Another season of Dodgers baseball

It’s that time of year, Spring training has finished, the extravagant exhibition games are over and the Major League Baseball season has finally begun. As an Englishman, I’ve tried to quantify what is the equivalent of say, soccer football being the UK’s national sport. It’s a tough one, since in terms of when they’re played the NFL is probably more like premiership football and baseball might be considered an equivalent to cricket. Except baseball is a religion here, much more than cricket is in the UK. Maybe it’s more how cricket is regarded in places like India and Pakistan – out there it’s definitely a religion. Australia too, the AFL/Rugby League/Rugby Union [select according to state] is about equally as popular as cricket.

However, nothing unites any country in the world quite like an international cricket match unites all of Australia. It’s incredible, it’s like every ripped-shirt-wearing, VB-drinking thug in every bar fight across the continent suddenly makes peace with whoever it was they were punching the face of just because Hawthorne beat Geelong in the final. They embrace, smile, order a cucumber sandwich and watch England get annihilated in the Ashes.

In addition, baseball is played much more at a recreational level, especially compared to NFL, for obvious reasons. Families go and watch little Johnny hit a home run for the local team on bank holidays more much than they go and watch little Johnny get utterly pulverised by a ‘tight end’ twice his size. I’m not quite sure where all this leaves basketball and the NBA, oh well.

One of the biggest stories to surround the 2014 season of Los Angeles baseball is the team’s new TV channel. For the first time, the Dodgers have taken their games off free, over-the-air TV. They used to have about one game a week on KCAL, but this season, they went the route of other marquee sports franchises – like the Yankees and the Lakers – and created their own regional sports network, SportsNet LA.

None of the area’s major pay-TV distributors – DirecTV, Dish, FiOS, U-Verse, Charter and Cox – have agreements to carry SportsNet LA. Time Warner Cable has about 1.5 million subscribers in the area and covers 30% of the region, which leaves 70% in the lurch. That includes sports bars. Many have only DirecTV, and the satellite service is yet to cut a deal with Time Warner Cable for SportsNet LA. Although the Dodgers own SportsNet LA, Time Warner Cable is the channel’s distribution partner.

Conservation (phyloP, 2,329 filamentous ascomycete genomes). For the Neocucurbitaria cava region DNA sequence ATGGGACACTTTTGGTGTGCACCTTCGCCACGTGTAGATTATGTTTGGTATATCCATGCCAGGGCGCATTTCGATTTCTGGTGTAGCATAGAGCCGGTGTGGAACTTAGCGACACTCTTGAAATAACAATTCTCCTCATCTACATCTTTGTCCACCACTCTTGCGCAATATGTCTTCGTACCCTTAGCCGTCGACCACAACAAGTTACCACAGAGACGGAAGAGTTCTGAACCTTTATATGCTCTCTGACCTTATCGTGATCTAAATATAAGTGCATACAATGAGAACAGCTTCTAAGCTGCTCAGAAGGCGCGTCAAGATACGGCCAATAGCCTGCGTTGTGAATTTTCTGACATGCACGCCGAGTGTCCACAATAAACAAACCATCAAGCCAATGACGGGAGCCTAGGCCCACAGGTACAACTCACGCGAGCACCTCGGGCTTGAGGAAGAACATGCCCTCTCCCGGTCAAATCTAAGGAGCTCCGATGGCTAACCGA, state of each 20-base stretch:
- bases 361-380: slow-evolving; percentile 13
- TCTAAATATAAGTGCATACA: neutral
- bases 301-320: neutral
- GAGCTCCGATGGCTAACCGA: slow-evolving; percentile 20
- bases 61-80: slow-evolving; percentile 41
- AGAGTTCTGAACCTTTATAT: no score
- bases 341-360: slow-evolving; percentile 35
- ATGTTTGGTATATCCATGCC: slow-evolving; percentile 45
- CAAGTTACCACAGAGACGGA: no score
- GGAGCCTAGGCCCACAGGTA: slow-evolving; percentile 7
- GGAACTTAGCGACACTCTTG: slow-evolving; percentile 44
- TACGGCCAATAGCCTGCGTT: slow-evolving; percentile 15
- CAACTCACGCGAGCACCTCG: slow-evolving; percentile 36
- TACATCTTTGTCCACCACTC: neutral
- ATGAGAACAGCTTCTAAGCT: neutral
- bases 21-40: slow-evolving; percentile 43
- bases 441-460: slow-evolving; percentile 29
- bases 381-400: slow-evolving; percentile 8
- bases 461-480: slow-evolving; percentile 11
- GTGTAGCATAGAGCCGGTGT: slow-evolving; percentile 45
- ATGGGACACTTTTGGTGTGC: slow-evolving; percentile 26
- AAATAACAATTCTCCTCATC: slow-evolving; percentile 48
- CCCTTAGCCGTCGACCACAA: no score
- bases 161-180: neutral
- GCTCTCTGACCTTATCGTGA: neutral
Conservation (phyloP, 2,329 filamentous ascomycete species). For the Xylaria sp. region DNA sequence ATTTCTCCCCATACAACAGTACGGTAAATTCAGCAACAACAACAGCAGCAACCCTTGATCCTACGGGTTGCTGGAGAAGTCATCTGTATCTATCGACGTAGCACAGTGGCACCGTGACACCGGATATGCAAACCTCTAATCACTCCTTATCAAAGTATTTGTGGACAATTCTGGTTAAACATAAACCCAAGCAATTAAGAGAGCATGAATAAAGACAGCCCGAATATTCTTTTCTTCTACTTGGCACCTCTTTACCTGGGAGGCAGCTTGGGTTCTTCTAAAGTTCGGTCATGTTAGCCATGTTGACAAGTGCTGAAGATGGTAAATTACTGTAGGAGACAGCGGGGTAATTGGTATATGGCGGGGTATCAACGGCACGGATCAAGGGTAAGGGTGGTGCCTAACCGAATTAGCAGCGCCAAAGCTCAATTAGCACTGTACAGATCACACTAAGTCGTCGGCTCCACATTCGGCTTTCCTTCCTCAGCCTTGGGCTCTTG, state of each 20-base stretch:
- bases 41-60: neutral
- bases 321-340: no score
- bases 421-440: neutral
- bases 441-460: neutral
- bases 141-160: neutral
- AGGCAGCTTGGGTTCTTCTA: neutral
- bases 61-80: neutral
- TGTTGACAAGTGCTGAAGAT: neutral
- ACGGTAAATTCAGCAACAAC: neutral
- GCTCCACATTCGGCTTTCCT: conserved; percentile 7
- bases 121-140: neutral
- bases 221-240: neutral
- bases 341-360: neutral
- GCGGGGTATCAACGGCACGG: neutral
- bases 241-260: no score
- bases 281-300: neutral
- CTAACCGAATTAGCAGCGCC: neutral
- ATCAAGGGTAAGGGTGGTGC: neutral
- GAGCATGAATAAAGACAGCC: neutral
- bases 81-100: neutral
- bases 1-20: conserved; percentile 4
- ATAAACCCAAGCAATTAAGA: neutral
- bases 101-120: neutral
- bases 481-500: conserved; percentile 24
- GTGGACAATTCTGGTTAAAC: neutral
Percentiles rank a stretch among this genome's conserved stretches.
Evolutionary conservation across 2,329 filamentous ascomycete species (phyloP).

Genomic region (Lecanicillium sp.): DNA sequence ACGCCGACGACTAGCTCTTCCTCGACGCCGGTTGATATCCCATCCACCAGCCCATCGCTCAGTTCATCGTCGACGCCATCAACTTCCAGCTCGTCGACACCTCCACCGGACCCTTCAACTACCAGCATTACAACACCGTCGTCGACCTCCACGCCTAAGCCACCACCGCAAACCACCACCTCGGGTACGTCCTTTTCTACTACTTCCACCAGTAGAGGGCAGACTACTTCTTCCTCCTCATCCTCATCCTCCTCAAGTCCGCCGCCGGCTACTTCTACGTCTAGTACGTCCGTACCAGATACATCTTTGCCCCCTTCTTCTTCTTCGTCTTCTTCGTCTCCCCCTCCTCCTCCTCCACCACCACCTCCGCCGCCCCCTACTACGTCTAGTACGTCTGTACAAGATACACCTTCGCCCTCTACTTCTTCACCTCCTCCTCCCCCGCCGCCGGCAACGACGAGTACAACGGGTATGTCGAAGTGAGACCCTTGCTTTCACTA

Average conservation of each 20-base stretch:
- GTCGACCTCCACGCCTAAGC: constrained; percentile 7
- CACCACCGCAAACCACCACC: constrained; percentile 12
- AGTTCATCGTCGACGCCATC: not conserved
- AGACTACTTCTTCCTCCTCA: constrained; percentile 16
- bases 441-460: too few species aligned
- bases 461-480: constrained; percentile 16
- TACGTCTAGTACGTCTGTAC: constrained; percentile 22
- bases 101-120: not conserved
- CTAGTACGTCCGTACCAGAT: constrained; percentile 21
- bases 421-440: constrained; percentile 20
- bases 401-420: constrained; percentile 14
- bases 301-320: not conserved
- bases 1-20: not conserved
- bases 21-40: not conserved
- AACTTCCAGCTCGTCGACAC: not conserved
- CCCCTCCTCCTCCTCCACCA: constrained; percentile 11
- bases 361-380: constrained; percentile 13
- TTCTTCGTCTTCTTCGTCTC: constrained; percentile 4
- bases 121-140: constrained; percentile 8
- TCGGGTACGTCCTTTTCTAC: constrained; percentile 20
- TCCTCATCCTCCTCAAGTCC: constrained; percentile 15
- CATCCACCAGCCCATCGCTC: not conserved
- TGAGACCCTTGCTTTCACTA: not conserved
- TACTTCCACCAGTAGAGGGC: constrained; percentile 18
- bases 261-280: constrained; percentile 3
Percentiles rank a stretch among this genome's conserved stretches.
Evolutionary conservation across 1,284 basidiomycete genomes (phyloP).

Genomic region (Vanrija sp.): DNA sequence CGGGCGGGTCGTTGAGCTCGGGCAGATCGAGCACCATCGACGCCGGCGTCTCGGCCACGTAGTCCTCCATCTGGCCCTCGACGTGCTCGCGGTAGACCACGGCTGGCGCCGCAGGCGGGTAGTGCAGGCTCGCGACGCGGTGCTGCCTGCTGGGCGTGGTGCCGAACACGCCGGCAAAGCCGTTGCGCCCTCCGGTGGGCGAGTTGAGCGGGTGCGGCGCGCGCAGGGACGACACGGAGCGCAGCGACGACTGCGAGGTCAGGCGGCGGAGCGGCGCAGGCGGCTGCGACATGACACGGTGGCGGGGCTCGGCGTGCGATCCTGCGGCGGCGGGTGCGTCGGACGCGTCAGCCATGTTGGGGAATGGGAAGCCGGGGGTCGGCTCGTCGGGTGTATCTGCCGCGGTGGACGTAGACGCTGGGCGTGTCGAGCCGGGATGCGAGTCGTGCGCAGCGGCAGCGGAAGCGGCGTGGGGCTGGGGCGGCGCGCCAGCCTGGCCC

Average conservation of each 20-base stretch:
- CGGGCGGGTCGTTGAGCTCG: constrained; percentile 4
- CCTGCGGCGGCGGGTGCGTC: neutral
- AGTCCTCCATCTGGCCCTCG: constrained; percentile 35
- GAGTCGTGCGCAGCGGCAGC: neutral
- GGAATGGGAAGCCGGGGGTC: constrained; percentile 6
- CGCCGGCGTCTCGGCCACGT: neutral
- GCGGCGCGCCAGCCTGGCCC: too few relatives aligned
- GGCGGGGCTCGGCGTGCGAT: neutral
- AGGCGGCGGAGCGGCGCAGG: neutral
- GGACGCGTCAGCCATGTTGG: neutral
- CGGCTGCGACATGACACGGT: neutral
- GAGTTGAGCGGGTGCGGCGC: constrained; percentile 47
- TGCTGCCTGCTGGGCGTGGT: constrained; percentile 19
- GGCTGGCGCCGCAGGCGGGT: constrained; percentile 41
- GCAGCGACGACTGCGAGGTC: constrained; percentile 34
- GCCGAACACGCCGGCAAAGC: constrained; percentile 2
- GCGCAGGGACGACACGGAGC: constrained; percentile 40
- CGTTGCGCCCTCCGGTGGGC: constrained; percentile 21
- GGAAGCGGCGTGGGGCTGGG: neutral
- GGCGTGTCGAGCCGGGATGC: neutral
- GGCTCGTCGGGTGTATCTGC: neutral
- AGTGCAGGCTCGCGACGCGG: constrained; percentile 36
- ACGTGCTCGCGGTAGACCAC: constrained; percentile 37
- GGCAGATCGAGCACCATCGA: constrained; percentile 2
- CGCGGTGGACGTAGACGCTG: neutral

Needless to say, this has angered many die-hard Dodgers fans.

But you know what…I have little sympathy. So, you have to fork out to watch your favourite team play, big deal. It’s not that different to having to pay for Sky Sports back home when they secure rights to just the England games of the Six-Nations, for example. Or in Abu Dhabi, where you had to subscribe to Al Jazeera Sports 4 to watch the Six Nations and then the following year it was on Al Jazeera Sports 6 – which meant having to pay for a whole new channel. This has been happening around the world since the dawn of time. Neanderthal man made fire by rubbing two sticks together and not long after he thought about screwing TV subscribers over by securing exclusive rights to sports games.

I mean this is how the Dodgers are able to sign pitcher Clayton Kershaw to a $215 million deal and assemble the richest roster in baseball. Yes, they’ve overtaken the Yankees. The Time Warner deal is worth more than $8 billion dollars over 25 years and the Dodgers are guaranteed most of the money from Time Warner, whether the subscriber deals are in place or not. I’ve also heard Dodgers Stadium ticket prices have gone up this year.